Two men with a local connection died on 23rd November 1918 – Private Reuben Henry Barfoot, 100th Battalion, Machine Gun Corps died of pneumonia, and Private Ernest George Moore, 620 Agricultural Company, Labour Corps, died of influenza.
Reuben Henry Barfoot, apparently known as Henry, was born in Coventry on 8th December 1892 and was the only son of parents, Reuben (a greyhound trainer) and Catherine (née Amos) who had married in Coventry in 1892. The couple’s only other child, a daughter, Margaret, was born in 1894 and married Frank E. Hayward in 1928. She died in Coventry in 1991, aged 96.
By the age of 18, Henry had become a gardener and was living with his parents and sister in Wappenbury, near Leamington Spa. His father, Reuben, appears in trade directories in Wappenbury until at least 1916, listed as a farmer in 1904, and then as a coachman in subsequent years. The family moved to Bradnock’s Marsh sometime between 1916 and c. 1920.
Reuben Henry Barfoot volunteered for war service, first joining the Warwickshire Yeomanry before transferring to the Machine Gun Corps. He first entered a Theatre of War on 6th November 1915 and died in France of pneumonia twelve days after the Armistice. He is buried at Etaples Military Cemetery and is commemorated locally on Berkswell war memorial. His name is also included on the war memorial at St John the Baptist Church, Wappenbury.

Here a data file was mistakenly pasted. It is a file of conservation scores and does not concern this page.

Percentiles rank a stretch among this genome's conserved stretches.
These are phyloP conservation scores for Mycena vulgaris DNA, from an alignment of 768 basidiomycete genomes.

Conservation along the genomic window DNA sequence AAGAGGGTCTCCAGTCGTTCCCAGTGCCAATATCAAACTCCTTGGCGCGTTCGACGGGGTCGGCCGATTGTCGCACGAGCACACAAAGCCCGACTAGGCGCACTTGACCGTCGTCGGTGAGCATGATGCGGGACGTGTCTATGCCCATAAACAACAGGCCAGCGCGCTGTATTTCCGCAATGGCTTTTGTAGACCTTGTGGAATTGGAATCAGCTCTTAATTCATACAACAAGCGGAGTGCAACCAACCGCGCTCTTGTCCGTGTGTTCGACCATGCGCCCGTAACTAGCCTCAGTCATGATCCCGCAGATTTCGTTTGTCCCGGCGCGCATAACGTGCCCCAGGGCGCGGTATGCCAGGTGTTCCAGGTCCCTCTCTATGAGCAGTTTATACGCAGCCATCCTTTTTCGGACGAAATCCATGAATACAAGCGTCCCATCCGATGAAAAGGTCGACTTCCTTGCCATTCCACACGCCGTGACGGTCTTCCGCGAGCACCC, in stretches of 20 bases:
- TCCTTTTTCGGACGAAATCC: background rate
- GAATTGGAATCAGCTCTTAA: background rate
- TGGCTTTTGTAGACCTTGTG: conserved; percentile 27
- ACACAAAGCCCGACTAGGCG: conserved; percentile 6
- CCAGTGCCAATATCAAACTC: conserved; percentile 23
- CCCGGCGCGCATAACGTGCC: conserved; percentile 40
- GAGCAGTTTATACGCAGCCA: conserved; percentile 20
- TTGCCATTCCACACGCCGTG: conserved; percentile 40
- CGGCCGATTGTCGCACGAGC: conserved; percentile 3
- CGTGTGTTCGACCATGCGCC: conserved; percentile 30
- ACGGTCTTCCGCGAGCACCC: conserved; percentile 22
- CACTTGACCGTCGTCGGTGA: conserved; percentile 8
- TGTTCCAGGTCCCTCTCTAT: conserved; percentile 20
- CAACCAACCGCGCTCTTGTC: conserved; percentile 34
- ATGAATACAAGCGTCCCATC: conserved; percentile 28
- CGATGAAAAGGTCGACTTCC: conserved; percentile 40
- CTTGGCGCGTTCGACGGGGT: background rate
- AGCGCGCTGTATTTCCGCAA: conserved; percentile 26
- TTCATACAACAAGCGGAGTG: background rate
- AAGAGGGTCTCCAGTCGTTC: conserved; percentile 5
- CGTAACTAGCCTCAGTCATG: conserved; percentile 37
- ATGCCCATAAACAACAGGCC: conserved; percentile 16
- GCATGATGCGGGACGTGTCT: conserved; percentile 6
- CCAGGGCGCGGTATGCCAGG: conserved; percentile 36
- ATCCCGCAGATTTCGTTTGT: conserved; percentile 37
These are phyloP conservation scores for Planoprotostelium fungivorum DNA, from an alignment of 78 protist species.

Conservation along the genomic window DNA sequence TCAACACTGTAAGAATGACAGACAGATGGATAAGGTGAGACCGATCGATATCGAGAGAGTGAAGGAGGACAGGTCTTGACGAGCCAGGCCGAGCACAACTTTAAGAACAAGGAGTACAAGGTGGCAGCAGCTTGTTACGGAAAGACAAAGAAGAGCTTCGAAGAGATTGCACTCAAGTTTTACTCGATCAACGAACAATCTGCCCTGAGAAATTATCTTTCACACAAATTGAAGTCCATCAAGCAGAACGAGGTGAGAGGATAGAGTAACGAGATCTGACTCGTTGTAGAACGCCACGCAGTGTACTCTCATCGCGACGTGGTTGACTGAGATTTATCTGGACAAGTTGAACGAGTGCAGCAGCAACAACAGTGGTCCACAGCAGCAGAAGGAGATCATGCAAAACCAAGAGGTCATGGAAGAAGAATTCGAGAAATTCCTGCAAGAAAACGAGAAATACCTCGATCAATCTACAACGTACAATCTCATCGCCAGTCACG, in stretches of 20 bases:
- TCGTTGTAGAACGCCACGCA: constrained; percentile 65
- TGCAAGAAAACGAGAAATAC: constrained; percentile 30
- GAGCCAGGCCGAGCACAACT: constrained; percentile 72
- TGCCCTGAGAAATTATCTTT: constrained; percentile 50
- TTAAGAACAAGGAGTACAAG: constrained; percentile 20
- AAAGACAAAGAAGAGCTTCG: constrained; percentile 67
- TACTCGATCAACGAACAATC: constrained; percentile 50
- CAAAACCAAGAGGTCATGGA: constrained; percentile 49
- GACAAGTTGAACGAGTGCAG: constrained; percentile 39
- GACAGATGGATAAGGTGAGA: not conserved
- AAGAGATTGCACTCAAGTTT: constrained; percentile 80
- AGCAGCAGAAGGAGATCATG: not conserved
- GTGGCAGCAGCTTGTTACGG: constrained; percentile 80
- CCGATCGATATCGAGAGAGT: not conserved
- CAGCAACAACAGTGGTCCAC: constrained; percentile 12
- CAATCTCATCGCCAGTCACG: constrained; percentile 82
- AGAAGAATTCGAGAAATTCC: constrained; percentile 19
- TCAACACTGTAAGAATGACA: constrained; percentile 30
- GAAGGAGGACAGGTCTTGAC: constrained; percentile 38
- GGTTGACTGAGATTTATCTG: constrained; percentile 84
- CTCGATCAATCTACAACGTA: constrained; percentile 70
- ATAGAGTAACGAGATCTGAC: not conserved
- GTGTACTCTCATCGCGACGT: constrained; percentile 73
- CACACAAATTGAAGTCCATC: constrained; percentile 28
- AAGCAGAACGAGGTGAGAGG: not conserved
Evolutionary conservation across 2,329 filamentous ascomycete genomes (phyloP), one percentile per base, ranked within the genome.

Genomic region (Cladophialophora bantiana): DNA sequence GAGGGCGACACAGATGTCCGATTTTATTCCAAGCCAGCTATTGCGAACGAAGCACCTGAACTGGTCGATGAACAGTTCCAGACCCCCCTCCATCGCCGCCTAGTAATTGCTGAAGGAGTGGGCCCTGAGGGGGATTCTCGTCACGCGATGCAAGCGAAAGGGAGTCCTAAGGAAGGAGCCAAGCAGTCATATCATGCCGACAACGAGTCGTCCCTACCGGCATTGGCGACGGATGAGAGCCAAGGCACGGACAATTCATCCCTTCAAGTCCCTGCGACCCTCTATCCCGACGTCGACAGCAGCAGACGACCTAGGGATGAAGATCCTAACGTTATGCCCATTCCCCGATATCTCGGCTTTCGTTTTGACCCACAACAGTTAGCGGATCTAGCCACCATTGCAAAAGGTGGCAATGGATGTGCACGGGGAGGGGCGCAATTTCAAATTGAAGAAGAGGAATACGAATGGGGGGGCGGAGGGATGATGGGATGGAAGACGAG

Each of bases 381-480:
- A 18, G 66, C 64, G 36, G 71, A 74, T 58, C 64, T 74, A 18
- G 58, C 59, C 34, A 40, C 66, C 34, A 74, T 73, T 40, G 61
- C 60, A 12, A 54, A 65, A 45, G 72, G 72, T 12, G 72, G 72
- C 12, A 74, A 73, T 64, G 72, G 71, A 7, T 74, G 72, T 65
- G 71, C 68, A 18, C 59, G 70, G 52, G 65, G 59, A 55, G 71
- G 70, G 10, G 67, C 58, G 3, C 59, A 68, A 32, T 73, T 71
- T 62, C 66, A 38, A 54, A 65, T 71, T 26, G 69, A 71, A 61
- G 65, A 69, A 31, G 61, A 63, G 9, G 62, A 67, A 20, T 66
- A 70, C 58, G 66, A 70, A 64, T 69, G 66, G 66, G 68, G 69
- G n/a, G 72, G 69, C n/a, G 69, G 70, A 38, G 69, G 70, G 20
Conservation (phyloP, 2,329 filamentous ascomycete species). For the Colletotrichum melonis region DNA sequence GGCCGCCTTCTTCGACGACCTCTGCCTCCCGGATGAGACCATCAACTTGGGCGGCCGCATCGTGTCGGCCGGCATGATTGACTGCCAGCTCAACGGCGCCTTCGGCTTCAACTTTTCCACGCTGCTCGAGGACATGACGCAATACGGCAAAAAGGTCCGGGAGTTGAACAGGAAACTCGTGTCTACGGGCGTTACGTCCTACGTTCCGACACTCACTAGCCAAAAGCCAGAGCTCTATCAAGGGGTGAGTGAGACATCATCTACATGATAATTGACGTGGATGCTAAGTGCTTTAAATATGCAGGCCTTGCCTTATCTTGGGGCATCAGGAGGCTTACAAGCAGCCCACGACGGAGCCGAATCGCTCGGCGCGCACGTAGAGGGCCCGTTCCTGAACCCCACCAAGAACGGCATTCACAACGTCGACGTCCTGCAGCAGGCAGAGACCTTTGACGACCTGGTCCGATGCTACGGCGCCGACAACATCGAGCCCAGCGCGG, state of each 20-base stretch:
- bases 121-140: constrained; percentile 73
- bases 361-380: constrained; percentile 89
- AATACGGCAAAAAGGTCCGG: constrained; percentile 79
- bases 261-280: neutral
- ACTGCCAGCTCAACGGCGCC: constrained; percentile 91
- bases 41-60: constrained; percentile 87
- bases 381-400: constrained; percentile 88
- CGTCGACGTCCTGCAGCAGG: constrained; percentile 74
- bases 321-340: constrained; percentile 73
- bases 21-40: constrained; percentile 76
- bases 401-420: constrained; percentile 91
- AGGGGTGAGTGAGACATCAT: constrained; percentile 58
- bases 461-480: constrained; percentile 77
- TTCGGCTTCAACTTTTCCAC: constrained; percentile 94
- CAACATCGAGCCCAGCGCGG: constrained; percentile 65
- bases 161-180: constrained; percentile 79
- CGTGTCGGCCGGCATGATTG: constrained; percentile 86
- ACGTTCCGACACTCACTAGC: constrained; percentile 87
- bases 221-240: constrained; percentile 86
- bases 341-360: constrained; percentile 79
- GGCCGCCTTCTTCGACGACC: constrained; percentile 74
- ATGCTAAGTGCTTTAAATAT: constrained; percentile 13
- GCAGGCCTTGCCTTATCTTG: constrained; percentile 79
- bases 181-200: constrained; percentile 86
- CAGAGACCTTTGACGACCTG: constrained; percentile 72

Ernest George Moore was born in 1893 in Holywell, Rowington and was the sixth of the seven children (four sons, three daughters) of parents James (an agricultural labourer) and Amelia (née Grant) who had married in 1884. One of the children, Violet Elizabeth, died in May 1887, aged nine months.
By the age of 18, Ernest was working as a gardener. We don’t know when he enlisted in the Army but he didn’t see any overseas service before 1916. He initially served with the Royal Berkshire Regiment and saw service overseas with that regiment. However, it seems likely that he was wounded or became ill, as he was transferred to the Labour Corps.
At the time of his death, he was serving with 620 Agricultural Committee, the headquarters of which was in Warwick. Agricultural Companies were formed from soldiers who were no longer fit for front-line combat duties. They had the task of working the land, which was vital to ensure food production was sustained when so many ex-farm workers were in the Armed Forces or had been killed or injured. In 1918, the War Office raised the age of conscription to 51 but the older conscripts could choose to serve with an Agricultural Company instead of on the front line.
Private Ernest George Moore died at home of influenza and is buried at Rowington parish church. His is the only Commonwealth War Grave in the churchyard. He is also commemorated on Rowington war memorial.
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